According to the latest survey carried out by Daft, it is now agreed by almost all commentators that what characterises the housing market in Ireland’s urban areas – in particular Dublin – is a supply shortage, rather than a bubble. That is not to say a bubble, whose two characteristics are unrealistic expectations and loose credit, should not worry policy-makers. The easiest way to walk into another bubble is to ignore a price spike caused by supply shortages, creating momentum in house prices that feeds into both expectations and credit. This is the lesson Ireland learned the hard way after the supply shortages of the period 1995-2001.
But the crucial difference between price rises caused by supply shortages and those caused by a credit bubble is in the solution. As the UK is discovering at the moment, it is very tricky to stop a bubble in mid-stream. As the metaphor suggests, pricking a bubble always causes it to pop.
With supply shortages, though, the answer is quite straightforward – more homes need to come on to the market. There are two ways this can happen. The first is greater churn of existing properties. With prices in Dublin up – in South County Dublin by almost 40% in two years according to the figures in this Daft Report – we are starting to see significantly more properties listed for sale.
More than 6,000 Dublin homes were put up on the market in the first half of 2014, the largest number since the same period in 2008. The picture is similar in most parts of the country, with the dramatic increase in properties coming on to the market helping to stop the downward trend in the total number of properties sitting on the market.
But greater churn will only get us so far. Building is the rest of the solution. There are simply not enough dwellings relative to families in Ireland’s urban areas. To those living in many rural areas, blighted by half-built ghost estates, this may seem an odd solution. However, what first-time buyers prize now is access to amenities, in particular the amenity of job creation, which goes hand in hand with population density. The discount for distance from urban life has grown significantly in Ireland since 2006.
So far, so simple – build more family homes. And yet there is a further twist. Earlier this year, Ireland’s Housing Agency commissioned research to investigate how best to deal with Ireland’s demographic trends, in particular rising numbers of families living in or near cities and large towns. Their headline finding probably came as something of a surprise to most – there are enough family homes in Ireland.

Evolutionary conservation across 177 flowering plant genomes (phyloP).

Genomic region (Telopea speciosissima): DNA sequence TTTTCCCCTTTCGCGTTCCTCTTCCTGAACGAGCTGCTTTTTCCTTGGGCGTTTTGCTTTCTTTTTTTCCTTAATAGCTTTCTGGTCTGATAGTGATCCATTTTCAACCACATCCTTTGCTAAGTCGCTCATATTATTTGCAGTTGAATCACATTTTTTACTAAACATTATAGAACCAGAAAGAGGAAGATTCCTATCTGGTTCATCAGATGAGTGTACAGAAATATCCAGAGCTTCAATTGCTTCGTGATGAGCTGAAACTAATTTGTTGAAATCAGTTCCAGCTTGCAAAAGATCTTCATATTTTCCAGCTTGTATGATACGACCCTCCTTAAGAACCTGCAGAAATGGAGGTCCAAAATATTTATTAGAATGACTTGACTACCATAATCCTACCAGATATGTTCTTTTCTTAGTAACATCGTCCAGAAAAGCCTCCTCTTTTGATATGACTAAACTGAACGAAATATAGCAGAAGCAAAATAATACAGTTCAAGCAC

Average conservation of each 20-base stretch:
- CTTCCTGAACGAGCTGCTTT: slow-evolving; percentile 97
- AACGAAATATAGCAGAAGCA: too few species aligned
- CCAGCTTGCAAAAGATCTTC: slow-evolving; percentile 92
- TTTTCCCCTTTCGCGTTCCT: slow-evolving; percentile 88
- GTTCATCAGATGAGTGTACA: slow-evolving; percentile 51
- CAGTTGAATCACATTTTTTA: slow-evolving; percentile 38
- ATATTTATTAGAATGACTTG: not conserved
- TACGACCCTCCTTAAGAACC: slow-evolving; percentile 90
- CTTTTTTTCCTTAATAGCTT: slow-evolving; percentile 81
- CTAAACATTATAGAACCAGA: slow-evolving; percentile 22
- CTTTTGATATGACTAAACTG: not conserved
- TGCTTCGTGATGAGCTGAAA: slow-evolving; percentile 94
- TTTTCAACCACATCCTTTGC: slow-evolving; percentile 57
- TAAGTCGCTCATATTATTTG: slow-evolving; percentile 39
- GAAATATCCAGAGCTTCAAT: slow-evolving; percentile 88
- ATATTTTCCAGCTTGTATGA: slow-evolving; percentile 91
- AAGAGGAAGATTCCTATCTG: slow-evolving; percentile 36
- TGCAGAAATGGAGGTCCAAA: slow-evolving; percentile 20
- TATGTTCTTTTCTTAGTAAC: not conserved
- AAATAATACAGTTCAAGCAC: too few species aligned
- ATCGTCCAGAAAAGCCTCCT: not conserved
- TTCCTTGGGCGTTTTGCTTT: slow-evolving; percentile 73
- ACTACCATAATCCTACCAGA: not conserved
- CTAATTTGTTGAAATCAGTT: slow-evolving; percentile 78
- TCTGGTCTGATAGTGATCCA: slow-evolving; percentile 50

The problem, of course, is that families are not the ones living in a large chunk of family homes. Instead, many of Ireland’s most desirable family homes are lived in by empty nesters. What the Irish market lacks compared to its counterparts in other developed countries is both carrot and stick. The stick, for want of a better word, is property tax. In most developed countries, annual property tax bills for living in a family home are large enough that when the family home becomes an empty nest, the couple decide to downsize and save.
It may be an unpopular thing to say but – if we want housing in Ireland to be affordable – the Local Property Tax is far too low, rather than far too high. This, of course, is very easy for a commentator to say, but next to impossible for a government to bring in, unless of course it offered a revenue-neutral switch away from VAT and income tax, towards property tax.
Assuming that this will not happen in the next five years, what can be done? Well, if the stick does not exist, a bigger carrot is needed. Currently, an empty nester in Dublin looks around and sees very little that they could see themselves moving into in their early sixties. Talk of assisted living communities is certainly worthwhile – but is really a step further on, for people in their 80s, not their 60s, which is when the market needs movement.
So what needs to be done? While the economics revolves around reducing the cost of building, the psychology is simpler. What kind of higher-density home would someone in their 60s want to move into? I would suggest that there are two aspects to this. The first is location: someone who has lived in Rathfarnham or Clontarf for more than twenty years, for example, has built their network of family and friends in that area. Dublin needs to “densify” its suburbs, building apartment blocks close to family, friends and amenities.
But not just any old apartment blocks – if the first criterion is location, the second is quality. We can’t expect empty-nesters to give up their family home and move into the sort of apartment most people think of when they hear the word: built in the 1990s, pokey and paper-thin walls. I am realistic enough to believe that no Irish politician will bring in the higher property tax that works in other countries. So to prevent supply shortages from turning into another property bubbles, we need the carrot of top-end apartments – call them condos, duplexes, luxury, deluxe or what you will – that empty-nesters will be proud to call home.